Vladimir Putin Biography: Net Worth, Height, Age, Wife, House, Girlfriend, Palace, Previous Offices, Children, Instagram, Pronunciation, Religion
The Russian President, Known as Vladimir Vladimirovich Putin, was born on October 7, 1952, into a working-class family in Leningrad, now called Saint Petersburg. He, a Russian politician and former intelligence officer who is the current president of Russia.
He has been serving in this position since 2012, and he previously held this office from 1999 until 2008. He was also the prime minister from 1999 to 2000, and again from 2008 to 2012, Vladimir Putin cultivates an image of masculine strength and physical prowess, helped by stunts like horse-riding half-naked and driving a Formula One car.
He is a judo black belt and proficient in Sambo, a martial art developed in the Soviet army.
His health later became the subject of speculation In 2012 after he was spotted limping at an Asia-Pacific summit – rumours the Kremlin dismissed, explaining that the head of state had simply had a “minor sports injury.”
Vladimir Putin was also rumoured to have had cosmetic surgery on his face in recent time.
|Wiki Facts & About Data|
|Full Name:||Vladimir Vladimirovich Putin|
|Stage Name:||Vladimir Putin|
|Born:||7 October 1952 (age 71 years old)|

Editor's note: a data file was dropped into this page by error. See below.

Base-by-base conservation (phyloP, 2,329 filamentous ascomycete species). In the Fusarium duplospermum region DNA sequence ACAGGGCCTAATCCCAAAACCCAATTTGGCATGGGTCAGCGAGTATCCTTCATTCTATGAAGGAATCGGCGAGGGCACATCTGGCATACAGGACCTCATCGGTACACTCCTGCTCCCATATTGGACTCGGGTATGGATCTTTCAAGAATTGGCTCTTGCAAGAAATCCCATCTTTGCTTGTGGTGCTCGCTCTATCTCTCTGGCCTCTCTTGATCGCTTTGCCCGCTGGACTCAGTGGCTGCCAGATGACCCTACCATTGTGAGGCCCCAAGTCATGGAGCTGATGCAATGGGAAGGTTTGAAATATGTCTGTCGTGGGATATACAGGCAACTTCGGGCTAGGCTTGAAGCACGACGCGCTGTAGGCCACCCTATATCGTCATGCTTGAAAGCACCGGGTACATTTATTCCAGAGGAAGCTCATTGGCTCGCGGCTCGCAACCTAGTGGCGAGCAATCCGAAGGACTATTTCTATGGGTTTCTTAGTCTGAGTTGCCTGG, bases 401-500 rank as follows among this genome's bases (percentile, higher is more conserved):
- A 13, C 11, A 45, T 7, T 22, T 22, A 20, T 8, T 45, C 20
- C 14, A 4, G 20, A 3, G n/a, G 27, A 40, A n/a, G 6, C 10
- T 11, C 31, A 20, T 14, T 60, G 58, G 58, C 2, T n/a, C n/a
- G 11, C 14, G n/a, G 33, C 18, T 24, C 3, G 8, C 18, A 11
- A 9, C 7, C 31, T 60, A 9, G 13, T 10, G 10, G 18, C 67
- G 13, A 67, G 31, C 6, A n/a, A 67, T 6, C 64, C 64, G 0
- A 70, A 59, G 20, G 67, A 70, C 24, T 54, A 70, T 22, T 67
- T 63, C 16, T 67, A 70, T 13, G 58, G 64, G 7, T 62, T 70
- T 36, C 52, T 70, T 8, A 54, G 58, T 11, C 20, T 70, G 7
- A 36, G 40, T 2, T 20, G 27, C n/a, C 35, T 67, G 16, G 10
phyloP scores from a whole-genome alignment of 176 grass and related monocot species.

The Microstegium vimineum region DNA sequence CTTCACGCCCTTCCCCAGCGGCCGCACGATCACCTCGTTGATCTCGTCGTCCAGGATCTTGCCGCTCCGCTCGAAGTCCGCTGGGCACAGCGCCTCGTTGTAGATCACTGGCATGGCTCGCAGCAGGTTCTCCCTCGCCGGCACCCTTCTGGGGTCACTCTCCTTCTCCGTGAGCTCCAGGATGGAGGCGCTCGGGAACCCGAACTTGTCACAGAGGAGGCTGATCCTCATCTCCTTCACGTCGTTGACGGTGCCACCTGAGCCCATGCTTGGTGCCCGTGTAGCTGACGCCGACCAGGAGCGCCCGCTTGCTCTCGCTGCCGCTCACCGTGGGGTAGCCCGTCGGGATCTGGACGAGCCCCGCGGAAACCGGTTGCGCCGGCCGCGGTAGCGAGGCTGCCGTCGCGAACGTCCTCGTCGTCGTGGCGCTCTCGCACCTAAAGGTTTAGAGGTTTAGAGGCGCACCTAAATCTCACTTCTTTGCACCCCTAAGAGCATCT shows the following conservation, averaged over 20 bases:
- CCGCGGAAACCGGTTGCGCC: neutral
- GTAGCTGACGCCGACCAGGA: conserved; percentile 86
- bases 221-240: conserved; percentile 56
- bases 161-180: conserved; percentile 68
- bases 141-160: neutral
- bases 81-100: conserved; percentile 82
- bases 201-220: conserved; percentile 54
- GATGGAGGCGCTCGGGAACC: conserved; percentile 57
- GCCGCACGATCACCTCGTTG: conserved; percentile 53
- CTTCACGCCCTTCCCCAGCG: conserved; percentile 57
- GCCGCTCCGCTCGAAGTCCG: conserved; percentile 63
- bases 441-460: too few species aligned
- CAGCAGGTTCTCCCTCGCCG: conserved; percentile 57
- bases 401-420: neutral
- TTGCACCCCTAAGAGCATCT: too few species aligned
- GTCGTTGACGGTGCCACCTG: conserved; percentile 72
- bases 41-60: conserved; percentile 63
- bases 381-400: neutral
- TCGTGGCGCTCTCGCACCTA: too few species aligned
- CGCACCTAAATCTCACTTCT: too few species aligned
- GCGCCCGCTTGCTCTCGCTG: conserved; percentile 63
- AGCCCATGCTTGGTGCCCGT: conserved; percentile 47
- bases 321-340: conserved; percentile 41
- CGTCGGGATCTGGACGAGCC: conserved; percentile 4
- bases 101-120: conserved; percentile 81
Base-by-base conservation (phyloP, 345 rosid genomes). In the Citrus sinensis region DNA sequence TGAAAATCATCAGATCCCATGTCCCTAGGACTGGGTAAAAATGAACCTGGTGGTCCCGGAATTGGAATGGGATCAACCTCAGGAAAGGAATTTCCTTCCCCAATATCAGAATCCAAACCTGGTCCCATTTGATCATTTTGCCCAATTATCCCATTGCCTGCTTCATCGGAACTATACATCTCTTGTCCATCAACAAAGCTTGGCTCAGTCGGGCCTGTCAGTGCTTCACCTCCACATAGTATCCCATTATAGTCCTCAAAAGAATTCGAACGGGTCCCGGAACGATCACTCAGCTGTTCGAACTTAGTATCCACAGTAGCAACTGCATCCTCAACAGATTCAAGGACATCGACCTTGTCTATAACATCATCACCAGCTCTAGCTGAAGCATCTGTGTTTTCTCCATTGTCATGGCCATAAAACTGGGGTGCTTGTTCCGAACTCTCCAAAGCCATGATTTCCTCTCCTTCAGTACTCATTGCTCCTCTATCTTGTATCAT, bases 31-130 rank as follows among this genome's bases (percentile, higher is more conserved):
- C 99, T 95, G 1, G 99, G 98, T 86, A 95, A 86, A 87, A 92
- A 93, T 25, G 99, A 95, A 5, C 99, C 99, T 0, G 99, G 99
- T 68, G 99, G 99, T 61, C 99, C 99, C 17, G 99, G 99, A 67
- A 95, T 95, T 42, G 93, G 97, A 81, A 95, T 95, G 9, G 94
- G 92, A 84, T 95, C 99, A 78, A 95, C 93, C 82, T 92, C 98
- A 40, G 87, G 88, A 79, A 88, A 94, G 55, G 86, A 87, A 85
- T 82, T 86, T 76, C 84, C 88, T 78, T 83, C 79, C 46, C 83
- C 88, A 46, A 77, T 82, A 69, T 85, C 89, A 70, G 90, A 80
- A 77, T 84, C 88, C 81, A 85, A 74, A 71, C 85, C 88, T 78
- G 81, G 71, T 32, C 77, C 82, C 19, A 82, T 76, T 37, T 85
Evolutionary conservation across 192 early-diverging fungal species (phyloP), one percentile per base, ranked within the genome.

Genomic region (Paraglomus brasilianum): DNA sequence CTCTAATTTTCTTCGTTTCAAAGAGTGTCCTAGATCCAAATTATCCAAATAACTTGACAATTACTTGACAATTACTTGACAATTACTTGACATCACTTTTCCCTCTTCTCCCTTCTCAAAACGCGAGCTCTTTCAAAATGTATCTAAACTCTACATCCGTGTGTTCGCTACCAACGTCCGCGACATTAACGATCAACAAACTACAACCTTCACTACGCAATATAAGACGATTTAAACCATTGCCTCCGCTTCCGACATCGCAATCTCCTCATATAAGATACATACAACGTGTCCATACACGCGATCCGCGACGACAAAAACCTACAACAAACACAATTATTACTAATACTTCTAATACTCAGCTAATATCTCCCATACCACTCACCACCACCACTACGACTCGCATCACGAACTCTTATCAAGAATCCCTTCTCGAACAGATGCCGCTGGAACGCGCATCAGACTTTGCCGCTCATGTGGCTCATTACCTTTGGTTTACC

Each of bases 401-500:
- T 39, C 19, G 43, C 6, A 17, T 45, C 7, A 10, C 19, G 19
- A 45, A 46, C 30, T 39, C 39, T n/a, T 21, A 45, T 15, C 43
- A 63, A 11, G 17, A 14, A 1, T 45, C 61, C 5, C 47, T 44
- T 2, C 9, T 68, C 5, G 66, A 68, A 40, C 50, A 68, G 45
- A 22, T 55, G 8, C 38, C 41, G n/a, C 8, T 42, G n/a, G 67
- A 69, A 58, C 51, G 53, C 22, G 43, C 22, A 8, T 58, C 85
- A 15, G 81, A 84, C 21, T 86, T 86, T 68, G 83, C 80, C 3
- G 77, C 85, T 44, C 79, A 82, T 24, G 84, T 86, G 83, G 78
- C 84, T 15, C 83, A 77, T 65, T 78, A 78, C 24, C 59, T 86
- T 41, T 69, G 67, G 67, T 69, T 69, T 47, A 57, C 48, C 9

|Place of Birth:||Saint Petersburg, Russia|
|Previous offices:||Prime Minister of Russia (2008-2012), President of Russia (2000-2008), Acting President of Russia (199-2000), Prime Minister of Russia (1999-2000), Acting Chairman of the Government of the Russian Federation (1999-1999)|
|Parents:||Vladimir Spiridonovich Putin, Maria Ivanovna Shelomova|
|Siblings:||Albert Putin, Viktor Putin|
|Wife • Spouse:||Lyudmila Aleksandrovna Ocheretnaya (m. 1983–2014)|
|Girlfriend • Partner:||N/A|
|Children:||Maria Vorontsova, Katerina Tikhonova|
|Occupation:||Politician • Russian President|
|Net Worth:||US$200 billion|
The Russian Current President Vladimir Putin was born in Leningrad (now St. Petersburg), Russia, on October 7, 1952. His parents are named Vladimir Spiridonovich Putin (father), and Maria Ivanovna Shelomova (mother). He has two brothers, namely Albert Putin and Viktor Putin.
He grew up with his family in a communal apartment, attending the local grammar and high schools, where he developed an interest in sports After graduating from Leningrad State University with a law degree in 1975.
Vladimir Putin began his career in the KGB as an intelligence officer Stationed mainly in East Germany, he held that position until 1990, retiring with the rank of lieutenant colonel.
Upon returning to Russia, Vladimir Putin held an administrative position at the University of Leningrad, and after the fall of communism in 1991, became an adviser to liberal politician Anatoly Sobchak. When Anatoly Sobchak was elected mayor of Leningrad later that year, he became his head of external relations, and by 1994, he had become Anatoly Sobchak‘s first deputy mayor.
After Anatoly Sobchak‘s defeat in 1996, Vladimir Putin resigned his post and moved to Moscow. In 1998, he was appointed deputy head of management under Boris Yeltsin‘s presidential administration. He was in charge of the Kremlin’s relations with the regional governments in that position.